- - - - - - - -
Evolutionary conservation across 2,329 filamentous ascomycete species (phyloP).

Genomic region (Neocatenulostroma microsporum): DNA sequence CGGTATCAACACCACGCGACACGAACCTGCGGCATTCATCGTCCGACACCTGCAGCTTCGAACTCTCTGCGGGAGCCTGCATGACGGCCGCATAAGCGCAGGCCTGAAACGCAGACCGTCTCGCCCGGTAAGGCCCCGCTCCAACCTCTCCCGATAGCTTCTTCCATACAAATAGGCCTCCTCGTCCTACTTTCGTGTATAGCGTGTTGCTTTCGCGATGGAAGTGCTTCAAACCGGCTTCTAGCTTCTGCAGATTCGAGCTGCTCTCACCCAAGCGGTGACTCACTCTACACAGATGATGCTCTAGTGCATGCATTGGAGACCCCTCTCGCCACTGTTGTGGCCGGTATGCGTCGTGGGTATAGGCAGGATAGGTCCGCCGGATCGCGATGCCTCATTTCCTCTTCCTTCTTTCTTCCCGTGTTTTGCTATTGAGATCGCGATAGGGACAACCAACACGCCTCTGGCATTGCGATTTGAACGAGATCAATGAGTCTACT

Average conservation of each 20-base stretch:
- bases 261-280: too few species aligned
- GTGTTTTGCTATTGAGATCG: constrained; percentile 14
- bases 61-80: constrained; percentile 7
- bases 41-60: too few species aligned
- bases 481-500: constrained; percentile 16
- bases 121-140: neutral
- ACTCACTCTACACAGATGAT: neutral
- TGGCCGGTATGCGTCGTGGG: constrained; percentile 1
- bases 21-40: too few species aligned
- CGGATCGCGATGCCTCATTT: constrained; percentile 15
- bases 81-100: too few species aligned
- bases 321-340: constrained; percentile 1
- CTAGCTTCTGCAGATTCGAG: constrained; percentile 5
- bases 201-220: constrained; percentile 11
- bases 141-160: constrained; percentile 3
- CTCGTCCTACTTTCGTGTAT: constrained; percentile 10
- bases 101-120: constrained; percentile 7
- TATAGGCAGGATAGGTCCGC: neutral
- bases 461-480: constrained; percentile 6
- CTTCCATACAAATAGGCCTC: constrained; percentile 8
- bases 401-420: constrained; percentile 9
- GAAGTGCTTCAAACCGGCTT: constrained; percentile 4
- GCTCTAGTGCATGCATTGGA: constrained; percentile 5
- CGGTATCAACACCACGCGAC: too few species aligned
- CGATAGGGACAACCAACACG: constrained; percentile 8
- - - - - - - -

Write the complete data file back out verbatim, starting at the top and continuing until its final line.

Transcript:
Evolutionary conservation across 2,329 filamentous ascomycete species (phyloP).

Genomic region (Neocatenulostroma microsporum): DNA sequence CGGTATCAACACCACGCGACACGAACCTGCGGCATTCATCGTCCGACACCTGCAGCTTCGAACTCTCTGCGGGAGCCTGCATGACGGCCGCATAAGCGCAGGCCTGAAACGCAGACCGTCTCGCCCGGTAAGGCCCCGCTCCAACCTCTCCCGATAGCTTCTTCCATACAAATAGGCCTCCTCGTCCTACTTTCGTGTATAGCGTGTTGCTTTCGCGATGGAAGTGCTTCAAACCGGCTTCTAGCTTCTGCAGATTCGAGCTGCTCTCACCCAAGCGGTGACTCACTCTACACAGATGATGCTCTAGTGCATGCATTGGAGACCCCTCTCGCCACTGTTGTGGCCGGTATGCGTCGTGGGTATAGGCAGGATAGGTCCGCCGGATCGCGATGCCTCATTTCCTCTTCCTTCTTTCTTCCCGTGTTTTGCTATTGAGATCGCGATAGGGACAACCAACACGCCTCTGGCATTGCGATTTGAACGAGATCAATGAGTCTACT

Average conservation of each 20-base stretch:
- bases 261-280: too few species aligned
- GTGTTTTGCTATTGAGATCG: constrained; percentile 14
- bases 61-80: constrained; percentile 7
- bases 41-60: too few species aligned
- bases 481-500: constrained; percentile 16
- bases 121-140: neutral
- ACTCACTCTACACAGATGAT: neutral
- TGGCCGGTATGCGTCGTGGG: constrained; percentile 1
- bases 21-40: too few species aligned
- CGGATCGCGATGCCTCATTT: constrained; percentile 15
- bases 81-100: too few species aligned
- bases 321-340: constrained; percentile 1
- CTAGCTTCTGCAGATTCGAG: constrained; percentile 5
- bases 201-220: constrained; percentile 11
- bases 141-160: constrained; percentile 3
- CTCGTCCTACTTTCGTGTAT: constrained; percentile 10
- bases 101-120: constrained; percentile 7
- TATAGGCAGGATAGGTCCGC: neutral
- bases 461-480: constrained; percentile 6
- CTTCCATACAAATAGGCCTC: constrained; percentile 8
- bases 401-420: constrained; percentile 9
- GAAGTGCTTCAAACCGGCTT: constrained; percentile 4
- GCTCTAGTGCATGCATTGGA: constrained; percentile 5
- CGGTATCAACACCACGCGAC: too few species aligned
- CGATAGGGACAACCAACACG: constrained; percentile 8